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A small open-air shrine dedicated to Cloacina, called Sacrum Cloacina by the Romans. The Shrine of Venus Cloacina marked a main entrance to the Cloaca Maxima sewer system, which drained the naturally swampy area of the Forum Romanum. The shrine was contained within a semi-circular marble wall of unspecified height, with a diameter of roughly 8 feet. Within this enclosure was a travertine collared drain composed of smallish blocks of tufa, or cappellaccio, along with several small statues of Venus Cloacina. The date of the shrine's construction is unknown. Livy notes that in 33 B.C. Agrippa, the aedile under Augustus, inspected the shrine while refurbishing the Cloaca Maxima, which had been built several centuries earlier, possibly by the pre-Republic king Tarquinius Superbus. It isn't clear, however, whether Agrippa built the shrine or merely had it refurbished as well.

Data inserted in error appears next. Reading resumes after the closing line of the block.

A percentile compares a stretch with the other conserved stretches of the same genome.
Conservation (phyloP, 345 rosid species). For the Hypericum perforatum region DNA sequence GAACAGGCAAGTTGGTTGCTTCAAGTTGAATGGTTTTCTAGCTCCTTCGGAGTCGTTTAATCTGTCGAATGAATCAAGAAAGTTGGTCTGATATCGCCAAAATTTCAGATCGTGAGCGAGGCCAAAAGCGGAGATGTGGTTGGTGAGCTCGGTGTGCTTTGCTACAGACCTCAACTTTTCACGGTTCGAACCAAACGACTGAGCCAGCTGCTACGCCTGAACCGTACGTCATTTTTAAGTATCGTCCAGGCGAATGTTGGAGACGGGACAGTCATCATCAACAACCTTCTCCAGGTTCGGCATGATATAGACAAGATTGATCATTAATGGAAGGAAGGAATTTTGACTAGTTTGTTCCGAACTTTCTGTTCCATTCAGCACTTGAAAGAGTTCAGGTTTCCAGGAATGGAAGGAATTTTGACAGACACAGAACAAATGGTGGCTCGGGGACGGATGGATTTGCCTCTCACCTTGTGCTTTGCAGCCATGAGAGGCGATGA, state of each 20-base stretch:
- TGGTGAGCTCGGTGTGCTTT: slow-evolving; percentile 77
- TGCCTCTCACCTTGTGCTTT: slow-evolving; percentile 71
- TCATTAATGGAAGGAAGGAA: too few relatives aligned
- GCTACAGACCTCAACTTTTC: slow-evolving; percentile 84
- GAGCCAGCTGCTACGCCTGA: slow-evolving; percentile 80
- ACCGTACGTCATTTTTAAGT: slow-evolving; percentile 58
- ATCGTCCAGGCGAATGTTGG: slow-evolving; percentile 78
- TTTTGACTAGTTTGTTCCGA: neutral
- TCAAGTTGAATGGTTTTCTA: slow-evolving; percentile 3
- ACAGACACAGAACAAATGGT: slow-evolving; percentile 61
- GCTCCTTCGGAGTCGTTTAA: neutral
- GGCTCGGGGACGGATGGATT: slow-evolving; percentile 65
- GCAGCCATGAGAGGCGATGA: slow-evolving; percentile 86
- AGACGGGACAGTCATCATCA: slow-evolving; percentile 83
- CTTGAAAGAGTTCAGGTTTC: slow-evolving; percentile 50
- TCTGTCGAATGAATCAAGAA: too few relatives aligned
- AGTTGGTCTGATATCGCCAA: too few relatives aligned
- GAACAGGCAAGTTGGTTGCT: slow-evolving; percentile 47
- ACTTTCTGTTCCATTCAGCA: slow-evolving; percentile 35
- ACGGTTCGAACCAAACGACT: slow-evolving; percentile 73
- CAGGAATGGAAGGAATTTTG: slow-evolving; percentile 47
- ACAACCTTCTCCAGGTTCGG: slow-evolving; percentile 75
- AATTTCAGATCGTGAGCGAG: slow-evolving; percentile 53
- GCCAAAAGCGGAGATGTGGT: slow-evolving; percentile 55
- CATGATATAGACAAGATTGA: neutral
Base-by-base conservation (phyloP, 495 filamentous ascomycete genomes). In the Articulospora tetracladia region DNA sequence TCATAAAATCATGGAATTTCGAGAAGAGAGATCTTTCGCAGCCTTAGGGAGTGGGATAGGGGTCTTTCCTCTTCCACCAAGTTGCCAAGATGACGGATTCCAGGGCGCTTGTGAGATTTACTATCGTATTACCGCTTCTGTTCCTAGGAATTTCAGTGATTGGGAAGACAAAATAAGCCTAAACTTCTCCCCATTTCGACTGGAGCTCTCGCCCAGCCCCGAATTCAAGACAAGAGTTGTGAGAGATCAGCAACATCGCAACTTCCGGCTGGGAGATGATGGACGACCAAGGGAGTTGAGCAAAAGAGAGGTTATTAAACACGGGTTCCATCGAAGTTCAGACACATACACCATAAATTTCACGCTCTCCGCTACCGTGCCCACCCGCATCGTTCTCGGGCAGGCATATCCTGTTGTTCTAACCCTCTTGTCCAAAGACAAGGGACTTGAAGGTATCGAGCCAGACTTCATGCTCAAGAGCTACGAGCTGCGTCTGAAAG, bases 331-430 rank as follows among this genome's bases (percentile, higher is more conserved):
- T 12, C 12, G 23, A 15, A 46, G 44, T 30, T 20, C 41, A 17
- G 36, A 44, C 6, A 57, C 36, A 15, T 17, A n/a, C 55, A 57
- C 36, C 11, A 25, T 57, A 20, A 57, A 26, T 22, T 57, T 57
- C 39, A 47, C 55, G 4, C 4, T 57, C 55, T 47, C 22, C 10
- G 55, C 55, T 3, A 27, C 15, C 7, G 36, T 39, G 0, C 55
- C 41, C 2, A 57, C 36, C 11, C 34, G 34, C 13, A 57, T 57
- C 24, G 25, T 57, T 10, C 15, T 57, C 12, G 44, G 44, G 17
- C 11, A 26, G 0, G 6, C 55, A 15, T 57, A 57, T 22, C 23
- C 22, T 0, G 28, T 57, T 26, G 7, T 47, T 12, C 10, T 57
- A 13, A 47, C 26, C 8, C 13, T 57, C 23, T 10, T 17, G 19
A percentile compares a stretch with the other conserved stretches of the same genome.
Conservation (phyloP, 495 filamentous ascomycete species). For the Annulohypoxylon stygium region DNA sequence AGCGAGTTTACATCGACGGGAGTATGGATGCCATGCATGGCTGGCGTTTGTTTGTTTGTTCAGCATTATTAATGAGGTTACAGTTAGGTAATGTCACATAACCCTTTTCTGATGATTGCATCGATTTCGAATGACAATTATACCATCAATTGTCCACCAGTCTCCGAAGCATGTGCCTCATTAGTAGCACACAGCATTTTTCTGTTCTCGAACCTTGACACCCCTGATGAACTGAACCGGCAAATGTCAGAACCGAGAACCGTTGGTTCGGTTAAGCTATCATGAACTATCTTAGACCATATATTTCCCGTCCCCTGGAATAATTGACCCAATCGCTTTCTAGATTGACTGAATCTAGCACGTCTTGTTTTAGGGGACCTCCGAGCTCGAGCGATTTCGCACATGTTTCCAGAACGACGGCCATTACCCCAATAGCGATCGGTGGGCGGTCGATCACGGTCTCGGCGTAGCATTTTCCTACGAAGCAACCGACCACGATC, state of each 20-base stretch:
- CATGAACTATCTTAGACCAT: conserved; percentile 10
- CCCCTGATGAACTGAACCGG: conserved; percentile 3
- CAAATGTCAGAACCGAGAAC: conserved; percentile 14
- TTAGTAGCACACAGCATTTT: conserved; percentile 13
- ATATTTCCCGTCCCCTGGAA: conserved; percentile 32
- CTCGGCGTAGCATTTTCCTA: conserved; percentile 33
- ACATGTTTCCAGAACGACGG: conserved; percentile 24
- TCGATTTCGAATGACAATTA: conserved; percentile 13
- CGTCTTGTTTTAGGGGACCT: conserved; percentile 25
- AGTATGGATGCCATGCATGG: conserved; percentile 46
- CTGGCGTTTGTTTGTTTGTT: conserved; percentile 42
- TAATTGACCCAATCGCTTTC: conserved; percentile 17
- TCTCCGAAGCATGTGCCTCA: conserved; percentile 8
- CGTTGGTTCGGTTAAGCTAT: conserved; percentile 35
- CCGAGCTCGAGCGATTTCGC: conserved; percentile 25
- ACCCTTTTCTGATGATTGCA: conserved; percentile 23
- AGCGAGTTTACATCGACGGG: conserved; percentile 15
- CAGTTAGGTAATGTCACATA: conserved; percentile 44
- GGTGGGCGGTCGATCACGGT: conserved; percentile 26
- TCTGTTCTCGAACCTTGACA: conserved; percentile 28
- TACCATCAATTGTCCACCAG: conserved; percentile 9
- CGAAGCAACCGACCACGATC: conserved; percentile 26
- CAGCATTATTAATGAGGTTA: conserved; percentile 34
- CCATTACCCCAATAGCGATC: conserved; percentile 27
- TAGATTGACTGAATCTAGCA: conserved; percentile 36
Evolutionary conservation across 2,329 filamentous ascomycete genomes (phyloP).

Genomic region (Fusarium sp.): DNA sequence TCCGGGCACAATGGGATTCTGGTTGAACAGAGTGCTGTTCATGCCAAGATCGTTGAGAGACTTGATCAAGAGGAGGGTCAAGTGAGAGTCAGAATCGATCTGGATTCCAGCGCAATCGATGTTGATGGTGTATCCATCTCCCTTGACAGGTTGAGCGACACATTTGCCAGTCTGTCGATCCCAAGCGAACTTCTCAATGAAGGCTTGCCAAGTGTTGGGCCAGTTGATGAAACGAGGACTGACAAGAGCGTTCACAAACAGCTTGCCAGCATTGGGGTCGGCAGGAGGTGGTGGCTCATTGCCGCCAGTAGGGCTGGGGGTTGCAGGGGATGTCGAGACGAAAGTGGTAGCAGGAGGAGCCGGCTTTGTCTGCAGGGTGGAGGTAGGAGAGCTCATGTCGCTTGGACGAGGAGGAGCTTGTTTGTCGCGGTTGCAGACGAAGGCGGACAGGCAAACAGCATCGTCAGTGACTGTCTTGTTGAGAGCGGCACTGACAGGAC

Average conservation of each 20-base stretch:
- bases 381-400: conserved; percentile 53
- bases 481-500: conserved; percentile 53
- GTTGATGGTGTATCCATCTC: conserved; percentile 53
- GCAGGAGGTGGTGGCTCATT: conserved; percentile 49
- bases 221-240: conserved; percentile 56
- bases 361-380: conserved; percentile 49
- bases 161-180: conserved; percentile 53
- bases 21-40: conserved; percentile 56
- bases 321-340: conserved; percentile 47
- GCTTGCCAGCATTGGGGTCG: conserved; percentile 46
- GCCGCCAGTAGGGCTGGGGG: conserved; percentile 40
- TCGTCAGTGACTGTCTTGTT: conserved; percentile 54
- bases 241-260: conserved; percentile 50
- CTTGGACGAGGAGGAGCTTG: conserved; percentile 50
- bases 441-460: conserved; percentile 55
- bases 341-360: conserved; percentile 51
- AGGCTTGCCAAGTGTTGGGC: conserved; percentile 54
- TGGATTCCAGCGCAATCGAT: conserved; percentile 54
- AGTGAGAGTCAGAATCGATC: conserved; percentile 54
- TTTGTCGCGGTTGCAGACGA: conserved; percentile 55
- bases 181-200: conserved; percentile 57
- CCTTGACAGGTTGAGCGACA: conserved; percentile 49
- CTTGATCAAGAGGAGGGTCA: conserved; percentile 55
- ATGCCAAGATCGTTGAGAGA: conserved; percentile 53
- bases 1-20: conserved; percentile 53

Cloacina was an ancient deity, called "Our Lady of the Sewers". She was, as her title implies, the patron deity of sewers, and especially, it would seem, of the Cloaca Maxima. Early Cloacina was eventually assimilated into the Roman belief system as an aspect of Venus, as happened with many of the older feminine deities.

All that remains today of the shrine is its marble foundation, which can be found at the Forum, immediately northwest of the ruins of the Basilica Aemilia.